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Raiders aim to keep defensive rebuild going against Steelers

A quick glance at the stat sheet from the season opener won’t reveal a great deal about the Raiders’ defense in their overtime win over the Ravens.

Baltimore amassed more than 400 yards of total offense and scored 27 points in the loss, traditional metrics that would put the Raiders squarely in the bottom half of the league, where they are accustomed to finishing the last few years.

But it doesn’t take much digging into the numbers to find why there is so much optimism about how the defense played.

New defensive coordinator Gus Bradley’s unit generated pressure on 54.5 percent of dropbacks while rarely sending more than four pass rushers. The Ravens were 3-for-12 on third down, and the Raiders forced two fumbles in key situations to give their offense opportunities.

Over the last few seasons, the most fatal flaws of the defense were an inability to force turnovers and the recurring failure to make big plays with the game on the line. There was immediate progress in both of those departments.

The Raiders also boast the ninth-ranked defense through one game, according to Football Outsiders, after finishing 28th last season.

Bradley has his own way of measuring the success of his defense, and he issued a passing grade for the debut.

“I think missed tackles, busts on the field, missed assignments, blatant things like that (is how you judge success),” he said. “When guys are left running wide open, things like that. I didn’t see many of those. There might be a single-digit number of those which leads in the right direction.”

Now comes the difficult task of following up the promising performance with another on the road in Pittsburgh, where the Raiders play the Steelers at 10 a.m. Sunday.

While the game plan will be different for a different style of offense, the fundamentals of Bradley’s system will remain in place. The onus will be on the front four to generate pressure without blitzing, which is a hallmark of the scheme.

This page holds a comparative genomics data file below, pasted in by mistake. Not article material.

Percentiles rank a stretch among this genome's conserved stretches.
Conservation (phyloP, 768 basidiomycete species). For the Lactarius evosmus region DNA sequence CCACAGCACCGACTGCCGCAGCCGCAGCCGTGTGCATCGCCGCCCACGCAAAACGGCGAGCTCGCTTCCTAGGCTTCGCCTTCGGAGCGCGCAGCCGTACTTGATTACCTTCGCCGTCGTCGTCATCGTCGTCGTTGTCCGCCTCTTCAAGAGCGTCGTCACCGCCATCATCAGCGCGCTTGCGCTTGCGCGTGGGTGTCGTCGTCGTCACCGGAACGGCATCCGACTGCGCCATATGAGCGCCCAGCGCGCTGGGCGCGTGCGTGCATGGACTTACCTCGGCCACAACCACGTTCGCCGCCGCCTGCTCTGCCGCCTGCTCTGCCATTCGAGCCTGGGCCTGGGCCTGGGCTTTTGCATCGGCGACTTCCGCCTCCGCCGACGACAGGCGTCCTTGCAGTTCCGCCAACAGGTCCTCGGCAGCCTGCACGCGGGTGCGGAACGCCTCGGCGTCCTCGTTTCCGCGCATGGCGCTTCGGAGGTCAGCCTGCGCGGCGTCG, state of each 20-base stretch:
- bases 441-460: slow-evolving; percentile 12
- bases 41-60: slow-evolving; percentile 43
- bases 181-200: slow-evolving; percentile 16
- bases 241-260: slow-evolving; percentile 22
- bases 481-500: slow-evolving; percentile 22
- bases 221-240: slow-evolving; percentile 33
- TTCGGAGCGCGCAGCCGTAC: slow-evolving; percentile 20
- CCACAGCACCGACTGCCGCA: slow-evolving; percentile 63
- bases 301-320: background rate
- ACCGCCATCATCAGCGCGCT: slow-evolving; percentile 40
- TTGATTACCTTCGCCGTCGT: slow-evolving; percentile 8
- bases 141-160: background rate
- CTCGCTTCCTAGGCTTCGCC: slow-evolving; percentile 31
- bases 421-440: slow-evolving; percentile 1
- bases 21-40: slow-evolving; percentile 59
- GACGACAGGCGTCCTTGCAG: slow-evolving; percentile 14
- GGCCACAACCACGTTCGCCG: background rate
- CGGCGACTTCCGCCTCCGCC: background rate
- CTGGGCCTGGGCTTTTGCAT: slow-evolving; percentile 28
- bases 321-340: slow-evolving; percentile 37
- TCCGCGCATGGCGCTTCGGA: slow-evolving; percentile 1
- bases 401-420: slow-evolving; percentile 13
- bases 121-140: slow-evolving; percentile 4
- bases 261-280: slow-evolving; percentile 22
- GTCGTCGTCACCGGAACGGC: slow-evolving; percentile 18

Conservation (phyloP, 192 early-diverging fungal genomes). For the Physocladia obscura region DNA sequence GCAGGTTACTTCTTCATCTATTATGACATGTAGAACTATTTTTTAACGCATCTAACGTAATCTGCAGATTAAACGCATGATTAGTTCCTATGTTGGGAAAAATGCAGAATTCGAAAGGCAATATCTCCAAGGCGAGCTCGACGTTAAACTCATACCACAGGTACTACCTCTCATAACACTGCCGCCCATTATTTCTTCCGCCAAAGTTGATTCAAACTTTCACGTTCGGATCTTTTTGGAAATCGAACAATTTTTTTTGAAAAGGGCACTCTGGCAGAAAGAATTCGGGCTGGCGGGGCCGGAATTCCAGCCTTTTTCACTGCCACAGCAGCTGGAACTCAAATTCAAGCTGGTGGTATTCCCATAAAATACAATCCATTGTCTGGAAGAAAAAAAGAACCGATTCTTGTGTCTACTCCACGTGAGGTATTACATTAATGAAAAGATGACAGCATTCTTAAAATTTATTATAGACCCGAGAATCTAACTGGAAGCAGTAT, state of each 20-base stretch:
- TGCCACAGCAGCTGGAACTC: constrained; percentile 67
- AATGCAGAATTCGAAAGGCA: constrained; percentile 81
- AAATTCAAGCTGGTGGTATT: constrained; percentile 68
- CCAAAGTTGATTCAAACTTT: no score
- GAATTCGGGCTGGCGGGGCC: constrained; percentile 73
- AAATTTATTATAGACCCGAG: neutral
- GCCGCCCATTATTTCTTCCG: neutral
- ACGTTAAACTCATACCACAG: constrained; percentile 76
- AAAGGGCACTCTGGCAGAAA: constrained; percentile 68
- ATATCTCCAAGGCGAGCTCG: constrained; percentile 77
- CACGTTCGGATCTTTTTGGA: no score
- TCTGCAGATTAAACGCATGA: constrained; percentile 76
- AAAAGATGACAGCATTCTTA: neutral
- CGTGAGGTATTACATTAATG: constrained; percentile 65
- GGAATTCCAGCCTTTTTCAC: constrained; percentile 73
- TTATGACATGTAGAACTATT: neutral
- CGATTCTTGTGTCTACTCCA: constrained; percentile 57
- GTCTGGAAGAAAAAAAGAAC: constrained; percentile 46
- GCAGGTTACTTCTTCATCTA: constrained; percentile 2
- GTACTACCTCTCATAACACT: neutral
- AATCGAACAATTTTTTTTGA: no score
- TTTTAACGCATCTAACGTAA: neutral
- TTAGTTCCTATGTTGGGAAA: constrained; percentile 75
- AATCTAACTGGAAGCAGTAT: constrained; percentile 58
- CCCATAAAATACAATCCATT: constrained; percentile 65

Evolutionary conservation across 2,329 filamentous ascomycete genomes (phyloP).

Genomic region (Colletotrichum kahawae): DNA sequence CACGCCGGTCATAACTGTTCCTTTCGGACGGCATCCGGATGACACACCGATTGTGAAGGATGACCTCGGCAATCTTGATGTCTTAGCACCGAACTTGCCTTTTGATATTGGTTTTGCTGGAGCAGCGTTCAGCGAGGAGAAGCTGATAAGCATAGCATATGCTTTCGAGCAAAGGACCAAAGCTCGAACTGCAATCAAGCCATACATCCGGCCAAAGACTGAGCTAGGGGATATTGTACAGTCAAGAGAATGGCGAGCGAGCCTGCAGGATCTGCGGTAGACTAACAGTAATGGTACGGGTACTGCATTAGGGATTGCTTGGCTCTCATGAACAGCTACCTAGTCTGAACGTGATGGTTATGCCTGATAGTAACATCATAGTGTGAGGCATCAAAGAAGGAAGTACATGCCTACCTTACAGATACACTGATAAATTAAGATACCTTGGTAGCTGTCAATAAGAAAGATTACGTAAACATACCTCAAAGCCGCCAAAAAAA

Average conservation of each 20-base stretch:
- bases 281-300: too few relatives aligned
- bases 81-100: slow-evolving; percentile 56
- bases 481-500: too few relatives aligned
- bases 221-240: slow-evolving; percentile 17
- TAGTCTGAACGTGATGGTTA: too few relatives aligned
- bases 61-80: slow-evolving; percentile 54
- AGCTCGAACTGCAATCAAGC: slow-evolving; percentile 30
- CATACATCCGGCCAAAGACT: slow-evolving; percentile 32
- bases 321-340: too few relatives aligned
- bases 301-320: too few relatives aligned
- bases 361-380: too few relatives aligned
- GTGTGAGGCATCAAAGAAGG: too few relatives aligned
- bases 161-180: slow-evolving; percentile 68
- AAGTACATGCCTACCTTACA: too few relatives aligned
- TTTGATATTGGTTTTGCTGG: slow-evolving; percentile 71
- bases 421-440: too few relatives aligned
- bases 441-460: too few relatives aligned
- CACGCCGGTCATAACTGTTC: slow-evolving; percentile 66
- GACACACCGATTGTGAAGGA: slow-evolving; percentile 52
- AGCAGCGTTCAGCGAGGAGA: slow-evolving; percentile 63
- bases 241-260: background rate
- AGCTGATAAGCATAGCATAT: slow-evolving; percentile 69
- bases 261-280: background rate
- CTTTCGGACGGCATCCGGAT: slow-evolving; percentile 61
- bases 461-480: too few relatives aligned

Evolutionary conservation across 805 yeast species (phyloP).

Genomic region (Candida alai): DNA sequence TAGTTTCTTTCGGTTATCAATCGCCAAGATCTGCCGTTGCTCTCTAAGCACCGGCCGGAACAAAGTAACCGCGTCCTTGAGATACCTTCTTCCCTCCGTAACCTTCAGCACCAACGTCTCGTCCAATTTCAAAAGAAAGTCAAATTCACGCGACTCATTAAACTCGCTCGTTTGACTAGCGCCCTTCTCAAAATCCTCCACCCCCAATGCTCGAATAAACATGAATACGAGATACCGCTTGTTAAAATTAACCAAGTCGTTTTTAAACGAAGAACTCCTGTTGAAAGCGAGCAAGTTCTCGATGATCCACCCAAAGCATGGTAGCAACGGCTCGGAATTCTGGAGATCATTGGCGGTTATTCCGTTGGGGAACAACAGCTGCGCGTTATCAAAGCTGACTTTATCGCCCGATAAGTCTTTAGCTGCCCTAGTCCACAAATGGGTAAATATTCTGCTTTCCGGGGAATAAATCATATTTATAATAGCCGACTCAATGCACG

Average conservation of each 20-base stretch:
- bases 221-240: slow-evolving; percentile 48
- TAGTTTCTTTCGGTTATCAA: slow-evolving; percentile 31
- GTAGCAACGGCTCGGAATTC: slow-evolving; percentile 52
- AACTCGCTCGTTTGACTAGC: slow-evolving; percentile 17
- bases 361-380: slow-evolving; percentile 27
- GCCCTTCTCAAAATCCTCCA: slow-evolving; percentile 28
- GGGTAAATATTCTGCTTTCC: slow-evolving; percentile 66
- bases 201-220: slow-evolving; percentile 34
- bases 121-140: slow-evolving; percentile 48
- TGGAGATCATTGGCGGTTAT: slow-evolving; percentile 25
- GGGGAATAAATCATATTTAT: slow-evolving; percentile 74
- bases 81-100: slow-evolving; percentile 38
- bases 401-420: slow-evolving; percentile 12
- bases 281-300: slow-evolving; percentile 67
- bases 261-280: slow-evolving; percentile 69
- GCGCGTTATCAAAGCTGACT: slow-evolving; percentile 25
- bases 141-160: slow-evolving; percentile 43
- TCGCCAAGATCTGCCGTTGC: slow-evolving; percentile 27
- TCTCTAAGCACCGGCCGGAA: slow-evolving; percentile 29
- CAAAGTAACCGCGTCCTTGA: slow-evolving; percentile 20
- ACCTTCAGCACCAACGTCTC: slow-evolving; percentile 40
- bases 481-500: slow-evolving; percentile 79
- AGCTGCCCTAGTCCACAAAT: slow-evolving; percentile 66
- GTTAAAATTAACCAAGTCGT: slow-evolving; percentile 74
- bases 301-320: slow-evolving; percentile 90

Behind them, the rest of the roles are simple but vital. Bradley believed everyone was developing a good understanding of what to do and found out Monday he was right.

“They seem to be picking it up,” he said. “I love the communication that takes place on the field. They seem to take ownership of it more. They’ve done a great job understanding the game plan and going out there and executing it.”

Bradley knows there will be growing pains. The defensive culture can’t change overnight. Despite the veteran additions, there are still some young players being counted on in crucial roles.

Still, passing their first test was a tremendous step in the right direction for what Bradley hopes to build.

“I think first and foremost we want a defense that plays fast, and that’s just understanding the game, understanding what we’re asking of them,” he said. “We got a couple fumbles that we caused, so it appeared we played fast.

“I thought we played very good assignment football. They got some yards and points, but I think the overall theme is that we played with really good effort.”

Even the bad moments the team experienced can be spun in a positive direction. Baltimore’s Ty’Son Williams burst through the hole for a long touchdown on a fourth-and-1 play that saw several defenders, including Tre’von Moehrig, take bad angles.

“I think when you look at those, it’s banked experience,” Bradley said. “Part of that safety in the middle is the eraser tackler, and he’s got to make that play. And just by his alignment and his angle he took, well there’s a banked experience for him. You’d like to have it be a positive banked experience, but they can learn from that too.”

There were more successes than failures in Week 1. If that continues, the defense may no longer hold back the rest of the team from accomplishing its goals.

Contact Adam Hill at ahill@reviewjournal.com. Follow @AdamHillLVRJ on Twitter.

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